Banks were allowed to provide 70% equity for 30% investment, mostly in textile and chemical industries. The sponsors used to over-invoice the imported machinery taking back almost the entire 30% of their equity and also keeping the plunder in foreign banks. Next after launching the unit they would under-invoice their exports making a killing which too would be kept in foreign banks. Money laundering was started way back during the Ayub regime.

Shenanigans of rent-seekers: Licence and permit system

Not only that. They would float shares of their units on the stock exchange, say at the rate of Rs10 per share; then they would manipulate the market to depress the share price to half of the original and buy them back all and keep them, almost 99% in the family.

And since they were not entrepreneurs but businessmen created out of licence and permit system they would not spread their investments, would not reinvest in upgrading their enterprises with new machinery and innovation. And they would, instead of producing quality goods would instead pilfer utilities like water, electricity and gas, besides taxes due to them to keep increasing their margins.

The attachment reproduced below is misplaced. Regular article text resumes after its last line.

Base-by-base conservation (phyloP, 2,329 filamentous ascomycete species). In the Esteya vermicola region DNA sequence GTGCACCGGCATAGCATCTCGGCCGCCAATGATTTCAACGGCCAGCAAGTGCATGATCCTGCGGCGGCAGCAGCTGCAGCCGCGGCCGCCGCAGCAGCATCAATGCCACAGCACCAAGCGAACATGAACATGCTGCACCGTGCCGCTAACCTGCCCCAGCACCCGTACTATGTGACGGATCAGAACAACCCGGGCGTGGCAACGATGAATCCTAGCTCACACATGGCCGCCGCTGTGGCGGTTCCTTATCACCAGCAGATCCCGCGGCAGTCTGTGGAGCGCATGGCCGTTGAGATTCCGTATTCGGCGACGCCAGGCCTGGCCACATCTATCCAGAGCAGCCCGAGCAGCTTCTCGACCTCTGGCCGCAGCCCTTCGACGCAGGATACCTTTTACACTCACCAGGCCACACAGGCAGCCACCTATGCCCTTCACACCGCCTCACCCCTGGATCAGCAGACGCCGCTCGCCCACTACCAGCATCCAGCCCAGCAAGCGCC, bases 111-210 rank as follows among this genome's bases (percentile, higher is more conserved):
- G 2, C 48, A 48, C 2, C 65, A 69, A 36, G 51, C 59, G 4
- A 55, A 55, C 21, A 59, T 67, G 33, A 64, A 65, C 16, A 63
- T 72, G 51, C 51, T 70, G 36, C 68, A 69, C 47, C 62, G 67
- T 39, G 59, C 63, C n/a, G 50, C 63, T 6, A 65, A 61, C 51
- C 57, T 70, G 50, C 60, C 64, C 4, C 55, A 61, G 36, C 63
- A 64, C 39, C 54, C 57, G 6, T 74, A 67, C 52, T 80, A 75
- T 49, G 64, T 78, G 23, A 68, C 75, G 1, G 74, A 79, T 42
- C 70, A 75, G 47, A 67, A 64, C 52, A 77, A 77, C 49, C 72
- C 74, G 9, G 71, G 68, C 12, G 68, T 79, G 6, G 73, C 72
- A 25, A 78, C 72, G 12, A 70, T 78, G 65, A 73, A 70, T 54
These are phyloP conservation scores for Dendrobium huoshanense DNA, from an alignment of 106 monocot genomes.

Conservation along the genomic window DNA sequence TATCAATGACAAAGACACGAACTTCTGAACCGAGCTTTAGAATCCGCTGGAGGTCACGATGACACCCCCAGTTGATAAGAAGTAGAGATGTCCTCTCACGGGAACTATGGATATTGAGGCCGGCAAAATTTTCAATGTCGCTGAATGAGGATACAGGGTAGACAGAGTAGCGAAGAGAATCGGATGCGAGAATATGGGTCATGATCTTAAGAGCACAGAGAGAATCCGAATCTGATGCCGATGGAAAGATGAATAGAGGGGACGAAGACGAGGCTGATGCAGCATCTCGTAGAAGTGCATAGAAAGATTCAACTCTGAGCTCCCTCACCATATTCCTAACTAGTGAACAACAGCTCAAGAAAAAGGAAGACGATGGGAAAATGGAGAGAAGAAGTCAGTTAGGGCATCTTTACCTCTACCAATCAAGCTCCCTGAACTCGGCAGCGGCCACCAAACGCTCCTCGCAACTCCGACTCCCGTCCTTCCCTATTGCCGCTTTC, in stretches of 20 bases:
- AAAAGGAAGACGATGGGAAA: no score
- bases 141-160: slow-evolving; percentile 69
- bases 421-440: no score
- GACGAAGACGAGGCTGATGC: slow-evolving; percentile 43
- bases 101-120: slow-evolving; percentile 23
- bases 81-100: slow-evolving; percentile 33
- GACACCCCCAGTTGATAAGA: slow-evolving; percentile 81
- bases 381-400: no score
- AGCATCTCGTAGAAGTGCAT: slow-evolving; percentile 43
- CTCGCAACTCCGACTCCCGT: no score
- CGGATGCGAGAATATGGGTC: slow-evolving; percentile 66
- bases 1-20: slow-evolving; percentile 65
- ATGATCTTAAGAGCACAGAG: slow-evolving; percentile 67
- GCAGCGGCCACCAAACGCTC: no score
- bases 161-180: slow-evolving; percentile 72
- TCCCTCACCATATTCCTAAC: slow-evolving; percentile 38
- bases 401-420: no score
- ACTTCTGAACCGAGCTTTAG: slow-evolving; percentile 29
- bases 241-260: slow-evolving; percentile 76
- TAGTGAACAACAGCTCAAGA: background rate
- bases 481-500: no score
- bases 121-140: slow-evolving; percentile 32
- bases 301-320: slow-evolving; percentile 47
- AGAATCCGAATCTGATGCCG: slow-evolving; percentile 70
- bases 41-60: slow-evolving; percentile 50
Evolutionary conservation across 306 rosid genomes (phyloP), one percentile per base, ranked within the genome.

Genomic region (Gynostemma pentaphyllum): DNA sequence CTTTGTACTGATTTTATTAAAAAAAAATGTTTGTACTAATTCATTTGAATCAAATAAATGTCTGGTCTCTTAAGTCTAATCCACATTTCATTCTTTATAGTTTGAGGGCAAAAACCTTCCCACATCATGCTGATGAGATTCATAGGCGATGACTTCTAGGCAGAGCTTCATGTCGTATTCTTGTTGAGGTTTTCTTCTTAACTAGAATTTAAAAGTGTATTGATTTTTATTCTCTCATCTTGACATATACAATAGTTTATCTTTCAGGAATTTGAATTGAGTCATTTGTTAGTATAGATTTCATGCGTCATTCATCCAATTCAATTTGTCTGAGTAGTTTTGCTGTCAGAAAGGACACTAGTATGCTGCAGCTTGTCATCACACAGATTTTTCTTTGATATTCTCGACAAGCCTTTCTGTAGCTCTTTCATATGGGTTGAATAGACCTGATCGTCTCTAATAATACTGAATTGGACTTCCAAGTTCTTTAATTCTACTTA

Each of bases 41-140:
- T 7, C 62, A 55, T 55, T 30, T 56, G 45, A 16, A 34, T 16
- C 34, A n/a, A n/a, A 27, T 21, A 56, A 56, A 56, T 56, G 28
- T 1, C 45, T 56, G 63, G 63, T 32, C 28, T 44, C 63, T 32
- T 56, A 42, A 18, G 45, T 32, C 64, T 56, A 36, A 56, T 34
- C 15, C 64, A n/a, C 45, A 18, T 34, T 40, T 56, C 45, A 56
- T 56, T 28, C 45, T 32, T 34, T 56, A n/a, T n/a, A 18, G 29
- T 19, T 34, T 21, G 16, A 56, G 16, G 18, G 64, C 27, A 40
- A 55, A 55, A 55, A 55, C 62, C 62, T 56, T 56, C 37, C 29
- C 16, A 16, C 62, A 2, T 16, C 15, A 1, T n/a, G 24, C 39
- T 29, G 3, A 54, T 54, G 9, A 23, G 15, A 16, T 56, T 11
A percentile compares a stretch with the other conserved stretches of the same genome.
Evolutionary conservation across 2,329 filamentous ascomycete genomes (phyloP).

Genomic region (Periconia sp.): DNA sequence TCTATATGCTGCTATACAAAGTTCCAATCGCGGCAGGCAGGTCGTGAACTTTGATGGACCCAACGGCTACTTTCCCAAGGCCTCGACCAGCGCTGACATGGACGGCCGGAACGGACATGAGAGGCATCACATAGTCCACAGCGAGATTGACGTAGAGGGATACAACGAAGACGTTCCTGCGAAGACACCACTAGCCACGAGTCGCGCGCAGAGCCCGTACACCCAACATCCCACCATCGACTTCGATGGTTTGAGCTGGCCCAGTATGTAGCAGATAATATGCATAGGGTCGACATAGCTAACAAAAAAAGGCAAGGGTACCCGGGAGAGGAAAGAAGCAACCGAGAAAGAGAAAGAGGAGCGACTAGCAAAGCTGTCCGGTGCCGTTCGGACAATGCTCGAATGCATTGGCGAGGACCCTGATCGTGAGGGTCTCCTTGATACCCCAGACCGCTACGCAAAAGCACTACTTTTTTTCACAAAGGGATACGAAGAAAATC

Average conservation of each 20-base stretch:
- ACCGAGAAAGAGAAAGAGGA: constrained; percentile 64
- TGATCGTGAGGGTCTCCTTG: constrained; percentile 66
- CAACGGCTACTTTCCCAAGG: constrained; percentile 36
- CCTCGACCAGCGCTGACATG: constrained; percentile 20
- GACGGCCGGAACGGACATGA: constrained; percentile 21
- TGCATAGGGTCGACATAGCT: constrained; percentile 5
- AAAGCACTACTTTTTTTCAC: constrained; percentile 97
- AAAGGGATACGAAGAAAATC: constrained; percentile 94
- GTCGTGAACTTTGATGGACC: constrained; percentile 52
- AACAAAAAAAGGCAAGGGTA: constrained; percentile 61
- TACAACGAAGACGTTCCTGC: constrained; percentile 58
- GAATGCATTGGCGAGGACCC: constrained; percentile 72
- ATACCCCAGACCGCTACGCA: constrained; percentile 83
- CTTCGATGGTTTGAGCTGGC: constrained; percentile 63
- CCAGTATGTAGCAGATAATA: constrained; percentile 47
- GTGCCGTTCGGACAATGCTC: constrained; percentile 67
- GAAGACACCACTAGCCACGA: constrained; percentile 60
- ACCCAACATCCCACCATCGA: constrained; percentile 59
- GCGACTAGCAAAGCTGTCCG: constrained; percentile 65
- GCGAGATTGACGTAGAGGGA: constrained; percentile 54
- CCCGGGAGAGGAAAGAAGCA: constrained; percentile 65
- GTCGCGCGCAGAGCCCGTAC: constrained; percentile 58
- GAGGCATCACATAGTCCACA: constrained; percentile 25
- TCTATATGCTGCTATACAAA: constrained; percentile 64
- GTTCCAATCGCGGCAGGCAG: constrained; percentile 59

The interregnum provided by the nationalism spree is another story deserving a separate treatment. But here again there is enough evidence that ZA Bhutto was sent to gallows on trumped up charges because of among other things he was all but ready to implement radical taxation reforms with tax on agriculture income as its flagship.

Bureaucratization of economy under Zia on Ghulam Ishaq’s watch

Come Zia regime with Ghulam Ishaq holding the finance and economic portfolio. He went in the reverse direction by trying to denationalise the units that Bhutto had nationalised but ending up bureaucratising the economy.

Benazir Bhutto takes oath, 1988

He too would not touch taxation but for running the government would borrow from nationalised banks at rates less than 06 per cent while the banks were mobilising resources at 10-15 per cent.

This was the surest way to destroy the country’s banking system and keep a legitimate tax culture from taking roots in the country.

Entry into free market economy and the sudden rupture

And it was about this time that the term users’ charges was introduced in our social sector litany. This was the beginning of the end of the social welfare model of economy the socialist oriented first PPP government had tried to follow. We suddenly entered the luxury of free market economy.

And by this time the infamous multilateral aid agency, the Paris Club had started dictating our annual budgets. Successive annual budgets were being framed on the basis of the anticipated project and non-project aid for year.

Once when the then planning minister Dr Mehbubul Haq was asked about consistently being a client of the Paris Club, his answer was revealing. He said the foreign aid is in fact an expression of confidence of donors in our economic health!